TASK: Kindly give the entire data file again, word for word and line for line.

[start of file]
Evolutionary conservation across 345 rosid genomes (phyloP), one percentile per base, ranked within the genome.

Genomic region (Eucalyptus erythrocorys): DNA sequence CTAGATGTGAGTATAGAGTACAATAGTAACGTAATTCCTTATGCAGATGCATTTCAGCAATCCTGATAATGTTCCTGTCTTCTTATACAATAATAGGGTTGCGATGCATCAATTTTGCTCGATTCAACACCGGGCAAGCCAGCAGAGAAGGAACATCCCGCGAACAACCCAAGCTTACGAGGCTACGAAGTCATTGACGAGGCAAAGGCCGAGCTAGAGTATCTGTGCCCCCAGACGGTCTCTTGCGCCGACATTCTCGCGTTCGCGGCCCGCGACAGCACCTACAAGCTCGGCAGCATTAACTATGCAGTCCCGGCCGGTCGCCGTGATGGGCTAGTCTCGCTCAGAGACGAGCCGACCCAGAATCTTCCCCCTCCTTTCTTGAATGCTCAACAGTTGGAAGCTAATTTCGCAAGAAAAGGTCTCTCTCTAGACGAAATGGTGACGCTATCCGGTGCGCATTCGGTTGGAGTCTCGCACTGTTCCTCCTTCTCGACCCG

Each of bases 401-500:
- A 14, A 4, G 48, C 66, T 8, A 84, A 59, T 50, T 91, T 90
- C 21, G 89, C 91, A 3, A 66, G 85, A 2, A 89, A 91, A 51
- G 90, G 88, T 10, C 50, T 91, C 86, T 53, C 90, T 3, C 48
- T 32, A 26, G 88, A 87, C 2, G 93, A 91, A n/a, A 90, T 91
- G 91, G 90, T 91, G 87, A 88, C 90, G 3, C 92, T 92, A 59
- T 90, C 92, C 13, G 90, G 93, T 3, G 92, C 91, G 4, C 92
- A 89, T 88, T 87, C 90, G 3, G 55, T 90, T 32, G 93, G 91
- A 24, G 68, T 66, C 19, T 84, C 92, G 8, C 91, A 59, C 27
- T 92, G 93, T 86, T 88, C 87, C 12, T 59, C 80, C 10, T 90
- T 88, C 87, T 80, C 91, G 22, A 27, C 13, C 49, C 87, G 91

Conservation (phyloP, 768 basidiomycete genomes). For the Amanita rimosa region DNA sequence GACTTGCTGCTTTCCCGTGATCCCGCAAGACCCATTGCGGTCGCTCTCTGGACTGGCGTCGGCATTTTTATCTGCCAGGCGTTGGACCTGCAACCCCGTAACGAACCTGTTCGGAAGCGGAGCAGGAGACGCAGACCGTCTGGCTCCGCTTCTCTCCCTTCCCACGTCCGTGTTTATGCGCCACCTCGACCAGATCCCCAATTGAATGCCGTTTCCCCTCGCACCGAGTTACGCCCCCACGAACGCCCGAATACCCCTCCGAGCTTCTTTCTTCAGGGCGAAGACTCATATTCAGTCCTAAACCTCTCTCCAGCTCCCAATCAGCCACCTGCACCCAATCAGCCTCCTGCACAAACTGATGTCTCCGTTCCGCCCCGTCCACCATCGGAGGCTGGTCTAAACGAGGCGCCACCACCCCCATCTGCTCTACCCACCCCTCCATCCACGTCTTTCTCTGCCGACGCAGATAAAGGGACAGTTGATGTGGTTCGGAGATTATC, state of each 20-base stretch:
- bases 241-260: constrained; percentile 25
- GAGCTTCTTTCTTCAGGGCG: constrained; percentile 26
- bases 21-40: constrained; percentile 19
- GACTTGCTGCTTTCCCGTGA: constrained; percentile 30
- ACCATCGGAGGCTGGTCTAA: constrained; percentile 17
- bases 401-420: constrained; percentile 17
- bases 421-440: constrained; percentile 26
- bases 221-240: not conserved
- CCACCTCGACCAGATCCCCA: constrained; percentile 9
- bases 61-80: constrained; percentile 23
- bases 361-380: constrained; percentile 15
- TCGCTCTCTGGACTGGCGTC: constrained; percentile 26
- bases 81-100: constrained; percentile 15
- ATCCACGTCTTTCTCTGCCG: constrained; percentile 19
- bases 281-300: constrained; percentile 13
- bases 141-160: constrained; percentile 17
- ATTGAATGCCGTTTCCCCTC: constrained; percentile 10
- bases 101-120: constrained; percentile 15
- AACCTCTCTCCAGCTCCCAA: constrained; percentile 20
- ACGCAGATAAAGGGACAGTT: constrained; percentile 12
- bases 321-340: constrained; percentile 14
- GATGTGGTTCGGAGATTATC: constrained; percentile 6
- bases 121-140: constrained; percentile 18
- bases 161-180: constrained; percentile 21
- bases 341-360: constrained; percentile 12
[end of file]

Evolutionary conservation across 345 rosid genomes (phyloP), one percentile per base, ranked within the genome.

Genomic region (Eucalyptus erythrocorys): DNA sequence CTAGATGTGAGTATAGAGTACAATAGTAACGTAATTCCTTATGCAGATGCATTTCAGCAATCCTGATAATGTTCCTGTCTTCTTATACAATAATAGGGTTGCGATGCATCAATTTTGCTCGATTCAACACCGGGCAAGCCAGCAGAGAAGGAACATCCCGCGAACAACCCAAGCTTACGAGGCTACGAAGTCATTGACGAGGCAAAGGCCGAGCTAGAGTATCTGTGCCCCCAGACGGTCTCTTGCGCCGACATTCTCGCGTTCGCGGCCCGCGACAGCACCTACAAGCTCGGCAGCATTAACTATGCAGTCCCGGCCGGTCGCCGTGATGGGCTAGTCTCGCTCAGAGACGAGCCGACCCAGAATCTTCCCCCTCCTTTCTTGAATGCTCAACAGTTGGAAGCTAATTTCGCAAGAAAAGGTCTCTCTCTAGACGAAATGGTGACGCTATCCGGTGCGCATTCGGTTGGAGTCTCGCACTGTTCCTCCTTCTCGACCCG

Each of bases 401-500:
- A 14, A 4, G 48, C 66, T 8, A 84, A 59, T 50, T 91, T 90
- C 21, G 89, C 91, A 3, A 66, G 85, A 2, A 89, A 91, A 51
- G 90, G 88, T 10, C 50, T 91, C 86, T 53, C 90, T 3, C 48
- T 32, A 26, G 88, A 87, C 2, G 93, A 91, A n/a, A 90, T 91
- G 91, G 90, T 91, G 87, A 88, C 90, G 3, C 92, T 92, A 59
- T 90, C 92, C 13, G 90, G 93, T 3, G 92, C 91, G 4, C 92
- A 89, T 88, T 87, C 90, G 3, G 55, T 90, T 32, G 93, G 91
- A 24, G 68, T 66, C 19, T 84, C 92, G 8, C 91, A 59, C 27
- T 92, G 93, T 86, T 88, C 87, C 12, T 59, C 80, C 10, T 90
- T 88, C 87, T 80, C 91, G 22, A 27, C 13, C 49, C 87, G 91

Conservation (phyloP, 768 basidiomycete genomes). For the Amanita rimosa region DNA sequence GACTTGCTGCTTTCCCGTGATCCCGCAAGACCCATTGCGGTCGCTCTCTGGACTGGCGTCGGCATTTTTATCTGCCAGGCGTTGGACCTGCAACCCCGTAACGAACCTGTTCGGAAGCGGAGCAGGAGACGCAGACCGTCTGGCTCCGCTTCTCTCCCTTCCCACGTCCGTGTTTATGCGCCACCTCGACCAGATCCCCAATTGAATGCCGTTTCCCCTCGCACCGAGTTACGCCCCCACGAACGCCCGAATACCCCTCCGAGCTTCTTTCTTCAGGGCGAAGACTCATATTCAGTCCTAAACCTCTCTCCAGCTCCCAATCAGCCACCTGCACCCAATCAGCCTCCTGCACAAACTGATGTCTCCGTTCCGCCCCGTCCACCATCGGAGGCTGGTCTAAACGAGGCGCCACCACCCCCATCTGCTCTACCCACCCCTCCATCCACGTCTTTCTCTGCCGACGCAGATAAAGGGACAGTTGATGTGGTTCGGAGATTATC, state of each 20-base stretch:
- bases 241-260: constrained; percentile 25
- GAGCTTCTTTCTTCAGGGCG: constrained; percentile 26
- bases 21-40: constrained; percentile 19
- GACTTGCTGCTTTCCCGTGA: constrained; percentile 30
- ACCATCGGAGGCTGGTCTAA: constrained; percentile 17
- bases 401-420: constrained; percentile 17
- bases 421-440: constrained; percentile 26
- bases 221-240: not conserved
- CCACCTCGACCAGATCCCCA: constrained; percentile 9
- bases 61-80: constrained; percentile 23
- bases 361-380: constrained; percentile 15
- TCGCTCTCTGGACTGGCGTC: constrained; percentile 26
- bases 81-100: constrained; percentile 15
- ATCCACGTCTTTCTCTGCCG: constrained; percentile 19
- bases 281-300: constrained; percentile 13
- bases 141-160: constrained; percentile 17
- ATTGAATGCCGTTTCCCCTC: constrained; percentile 10
- bases 101-120: constrained; percentile 15
- AACCTCTCTCCAGCTCCCAA: constrained; percentile 20
- ACGCAGATAAAGGGACAGTT: constrained; percentile 12
- bases 321-340: constrained; percentile 14
- GATGTGGTTCGGAGATTATC: constrained; percentile 6
- bases 121-140: constrained; percentile 18
- bases 161-180: constrained; percentile 21
- bases 341-360: constrained; percentile 12